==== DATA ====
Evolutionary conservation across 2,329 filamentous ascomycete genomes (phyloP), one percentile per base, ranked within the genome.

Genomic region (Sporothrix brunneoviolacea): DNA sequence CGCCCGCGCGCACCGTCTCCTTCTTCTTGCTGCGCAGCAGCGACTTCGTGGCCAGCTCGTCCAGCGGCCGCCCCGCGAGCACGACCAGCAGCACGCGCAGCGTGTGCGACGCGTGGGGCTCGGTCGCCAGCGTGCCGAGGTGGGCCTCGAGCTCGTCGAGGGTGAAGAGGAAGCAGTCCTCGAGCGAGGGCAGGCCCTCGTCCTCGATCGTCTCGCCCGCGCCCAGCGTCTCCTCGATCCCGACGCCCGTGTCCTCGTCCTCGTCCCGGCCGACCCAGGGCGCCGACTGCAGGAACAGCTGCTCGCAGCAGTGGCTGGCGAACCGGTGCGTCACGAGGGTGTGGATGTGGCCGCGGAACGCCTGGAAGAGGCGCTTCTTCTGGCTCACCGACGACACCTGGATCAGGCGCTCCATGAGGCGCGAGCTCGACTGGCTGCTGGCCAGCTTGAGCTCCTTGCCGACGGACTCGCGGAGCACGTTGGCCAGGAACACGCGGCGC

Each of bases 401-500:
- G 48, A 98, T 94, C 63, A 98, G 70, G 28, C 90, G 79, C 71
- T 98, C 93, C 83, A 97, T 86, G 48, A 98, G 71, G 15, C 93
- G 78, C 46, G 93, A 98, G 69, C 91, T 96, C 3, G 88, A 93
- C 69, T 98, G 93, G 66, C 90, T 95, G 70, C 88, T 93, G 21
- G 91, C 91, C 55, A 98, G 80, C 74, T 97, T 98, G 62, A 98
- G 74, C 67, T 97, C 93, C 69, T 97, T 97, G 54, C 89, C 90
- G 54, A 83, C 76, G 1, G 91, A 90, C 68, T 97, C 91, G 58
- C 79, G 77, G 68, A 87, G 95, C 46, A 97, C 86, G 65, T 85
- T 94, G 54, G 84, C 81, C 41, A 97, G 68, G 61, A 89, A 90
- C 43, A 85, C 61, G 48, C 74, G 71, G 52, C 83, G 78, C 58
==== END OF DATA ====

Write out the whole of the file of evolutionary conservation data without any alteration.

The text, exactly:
Evolutionary conservation across 2,329 filamentous ascomycete genomes (phyloP), one percentile per base, ranked within the genome.

Genomic region (Sporothrix brunneoviolacea): DNA sequence CGCCCGCGCGCACCGTCTCCTTCTTCTTGCTGCGCAGCAGCGACTTCGTGGCCAGCTCGTCCAGCGGCCGCCCCGCGAGCACGACCAGCAGCACGCGCAGCGTGTGCGACGCGTGGGGCTCGGTCGCCAGCGTGCCGAGGTGGGCCTCGAGCTCGTCGAGGGTGAAGAGGAAGCAGTCCTCGAGCGAGGGCAGGCCCTCGTCCTCGATCGTCTCGCCCGCGCCCAGCGTCTCCTCGATCCCGACGCCCGTGTCCTCGTCCTCGTCCCGGCCGACCCAGGGCGCCGACTGCAGGAACAGCTGCTCGCAGCAGTGGCTGGCGAACCGGTGCGTCACGAGGGTGTGGATGTGGCCGCGGAACGCCTGGAAGAGGCGCTTCTTCTGGCTCACCGACGACACCTGGATCAGGCGCTCCATGAGGCGCGAGCTCGACTGGCTGCTGGCCAGCTTGAGCTCCTTGCCGACGGACTCGCGGAGCACGTTGGCCAGGAACACGCGGCGC

Each of bases 401-500:
- G 48, A 98, T 94, C 63, A 98, G 70, G 28, C 90, G 79, C 71
- T 98, C 93, C 83, A 97, T 86, G 48, A 98, G 71, G 15, C 93
- G 78, C 46, G 93, A 98, G 69, C 91, T 96, C 3, G 88, A 93
- C 69, T 98, G 93, G 66, C 90, T 95, G 70, C 88, T 93, G 21
- G 91, C 91, C 55, A 98, G 80, C 74, T 97, T 98, G 62, A 98
- G 74, C 67, T 97, C 93, C 69, T 97, T 97, G 54, C 89, C 90
- G 54, A 83, C 76, G 1, G 91, A 90, C 68, T 97, C 91, G 58
- C 79, G 77, G 68, A 87, G 95, C 46, A 97, C 86, G 65, T 85
- T 94, G 54, G 84, C 81, C 41, A 97, G 68, G 61, A 89, A 90
- C 43, A 85, C 61, G 48, C 74, G 71, G 52, C 83, G 78, C 58